The call of the ceilidh
Ceilidhs seem to be finally making their mark on the city consciousness; Anna Docherty investigates what all the fuss is about
Ceilidhs are cool. There, I’ve said it; now it’s a fact. Seriously though, ceilidhs do seem to be slowly creeping into popular culture and are no longer regarded as something twee and refined to the Highlands and rickety old village halls, with triangle sandwiches and a raffle between dances.
The Ceilidh Culture arts festival, held in Edinburgh this spring, will see traditional dancing brought right slap-bang into the cool of the city. This will be the seventh year of the festival and each year the ceilidhs receive an even bigger reception from city dwellers and tourists alike. Steve Perry, one of the organisers, finds that; ‘more and more people seem to be drawn to this traditional Scottish excuse for a party’.
Where Scottish Country Dancing is something that you were made to learn at school (when you had to dance with the boy with sweaty hands), ceilidh dancing has definitely found a much more hip persona of late; ‘ceilidhs are definitely “in” just now and seem to have been adopted by a younger generation’ Perry says. And it seems he still hasn’t quite recovered from the excitement of last year; ‘the opening ‘Shindig’ was my best ceilidh ever; jigging to the band Ceilidh Minogue and taking advantage of the free whisky samples - it was great fun’. And such is this traditional form of dancing’s recent popularity that many Edinburgh club and pub venues are now organising their own regular ceilidh dancing nights.
Perhaps the popularity is due to do the fact that the word ‘ceilidh’ historically describes any form of mass social gathering and this is something that appeals to the Scottish persona. Perry explains; ‘the festival is derived from the original meaning for ‘ceilidh’, so it isn’t just about ceilidhs; we celebrate the wider meaning’. So, basically anything that a group of people can gather round and enjoy like one big, cosy family.
And so the festival also offers Scottish storytelling, live music, dance classes, group talks and modern art. This year it is running for a mammoth three weeks and has a schedule that makes you tired just looking at it. In total there are nearly twenty ceilidhs over the period and, although not the only focus, there is no doubt that they are a massive part of the festival’s popularity. Where else do you get to clasp hands with strangers, embrace them in your arms and then fling them around a room?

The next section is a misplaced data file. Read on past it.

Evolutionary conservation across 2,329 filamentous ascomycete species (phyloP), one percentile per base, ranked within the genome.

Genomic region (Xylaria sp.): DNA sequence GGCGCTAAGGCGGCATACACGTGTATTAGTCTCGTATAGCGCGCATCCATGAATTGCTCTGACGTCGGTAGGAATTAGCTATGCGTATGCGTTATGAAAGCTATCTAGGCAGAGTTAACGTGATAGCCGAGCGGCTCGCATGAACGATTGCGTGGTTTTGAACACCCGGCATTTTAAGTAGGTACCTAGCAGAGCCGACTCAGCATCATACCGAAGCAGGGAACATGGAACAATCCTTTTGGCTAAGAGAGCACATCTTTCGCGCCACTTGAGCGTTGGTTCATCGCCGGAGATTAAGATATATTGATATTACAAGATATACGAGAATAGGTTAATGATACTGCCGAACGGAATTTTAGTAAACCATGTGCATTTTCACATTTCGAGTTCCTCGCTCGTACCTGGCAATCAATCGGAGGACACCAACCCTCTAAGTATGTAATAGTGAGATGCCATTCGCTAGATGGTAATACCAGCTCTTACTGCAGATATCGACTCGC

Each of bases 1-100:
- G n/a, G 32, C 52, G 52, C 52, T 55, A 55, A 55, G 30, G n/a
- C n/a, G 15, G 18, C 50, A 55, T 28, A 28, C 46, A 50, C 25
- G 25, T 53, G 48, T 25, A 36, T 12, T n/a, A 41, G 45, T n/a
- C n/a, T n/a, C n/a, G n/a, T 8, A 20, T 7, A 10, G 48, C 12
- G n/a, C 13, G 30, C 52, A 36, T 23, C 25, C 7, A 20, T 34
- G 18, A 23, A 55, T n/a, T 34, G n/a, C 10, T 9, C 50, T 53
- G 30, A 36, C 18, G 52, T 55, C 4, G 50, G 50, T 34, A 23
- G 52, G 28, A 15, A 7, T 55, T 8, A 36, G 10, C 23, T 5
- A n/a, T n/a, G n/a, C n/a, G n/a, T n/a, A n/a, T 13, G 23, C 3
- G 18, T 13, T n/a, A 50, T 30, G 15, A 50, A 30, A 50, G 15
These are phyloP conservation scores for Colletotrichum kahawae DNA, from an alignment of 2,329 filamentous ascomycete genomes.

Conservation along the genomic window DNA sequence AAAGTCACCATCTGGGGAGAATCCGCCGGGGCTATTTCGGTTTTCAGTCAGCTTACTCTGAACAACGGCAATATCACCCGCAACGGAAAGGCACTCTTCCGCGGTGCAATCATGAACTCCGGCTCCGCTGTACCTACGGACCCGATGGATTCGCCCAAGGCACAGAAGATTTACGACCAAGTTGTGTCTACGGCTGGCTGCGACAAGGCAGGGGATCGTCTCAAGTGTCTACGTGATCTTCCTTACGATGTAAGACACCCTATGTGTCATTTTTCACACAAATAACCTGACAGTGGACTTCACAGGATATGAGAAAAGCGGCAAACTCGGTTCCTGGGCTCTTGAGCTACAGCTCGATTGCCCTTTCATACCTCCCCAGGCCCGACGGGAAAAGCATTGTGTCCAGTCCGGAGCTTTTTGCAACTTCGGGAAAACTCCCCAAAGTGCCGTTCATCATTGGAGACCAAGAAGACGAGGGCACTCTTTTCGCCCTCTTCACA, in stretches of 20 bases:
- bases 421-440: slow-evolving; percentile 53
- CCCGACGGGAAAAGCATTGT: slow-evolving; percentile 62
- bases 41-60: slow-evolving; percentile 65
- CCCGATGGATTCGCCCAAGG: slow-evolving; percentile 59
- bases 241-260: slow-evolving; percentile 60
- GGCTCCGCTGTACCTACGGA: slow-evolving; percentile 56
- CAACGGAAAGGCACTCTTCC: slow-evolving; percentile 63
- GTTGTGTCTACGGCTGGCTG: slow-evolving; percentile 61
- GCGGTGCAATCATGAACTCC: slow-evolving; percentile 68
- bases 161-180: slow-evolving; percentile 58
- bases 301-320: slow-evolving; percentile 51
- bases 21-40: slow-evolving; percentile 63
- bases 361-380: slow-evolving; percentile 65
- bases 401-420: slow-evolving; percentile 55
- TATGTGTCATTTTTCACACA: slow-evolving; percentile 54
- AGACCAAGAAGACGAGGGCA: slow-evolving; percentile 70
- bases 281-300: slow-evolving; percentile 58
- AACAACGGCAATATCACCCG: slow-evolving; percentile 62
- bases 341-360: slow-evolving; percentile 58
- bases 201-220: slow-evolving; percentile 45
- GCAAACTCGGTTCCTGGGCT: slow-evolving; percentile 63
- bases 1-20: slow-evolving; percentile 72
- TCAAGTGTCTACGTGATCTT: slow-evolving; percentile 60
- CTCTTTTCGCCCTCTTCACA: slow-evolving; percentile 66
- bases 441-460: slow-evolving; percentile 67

It seems the ceilidh has perhaps come to symbolise more than just a mass social gathering; it offers up a chance for a tactility that is often lost in fast-paced city life. Maybe this is why we have once again come to cherish them. And perhaps it is also why a tiny part of every Scottish person fears them as much as they love them. You want us to hold hands with a stranger? AND DANCE?
Ceilidh Culture takes place from 27 Mar–19 Apr. For more information phone 0131 228 1155 or visit www.ceilidhculture.co.uk
TOP 4 CEILIDH CULTURE PICKS
Canongate Cadjers Ceilidh Band
A traditional ceilidh band (by that read noisy, wild and full of Celtic energy) provide the back-drop for the opening weekend’s dancing shenanigans. Fri 27 Mar, 8pm, The Merlin Roundhouse, Edinburgh, £8 (£6).
A funky afternoon ceilidh with an off-beat set of tunes provided by the Cosmic Ceilidh Band. ‘Gandalf’ will be on hand to lead you through the dances. Sat 28 Mar, 2pm–5pm, Roxy Art House, The Ceilidh Hall, Edinburgh (F5), £7 (£4.50).
Carrie On Dancing and Wailing Miserere
Now this is what we’re talking about; three Edinburgh bands show you how to rock out in true ceilidh style, taking you right into the tiny hours of the night. Sat 4 Apr, 8pm–3am, Teviot House Undeground, Edinbugh (F5), £5 (£4).
Ceilidh Collective: Hud Yer Wheesht
Ceilidh Collective are an ethical group who raise money for charity whilst hosting bonkers ceilidh nights; this one includes off-the-wall improvised masquerades. Sat 18 Apr, 7pm, Roxy Art House, The Ceilidh Hall,Edinburgh (F5), £10 (£6).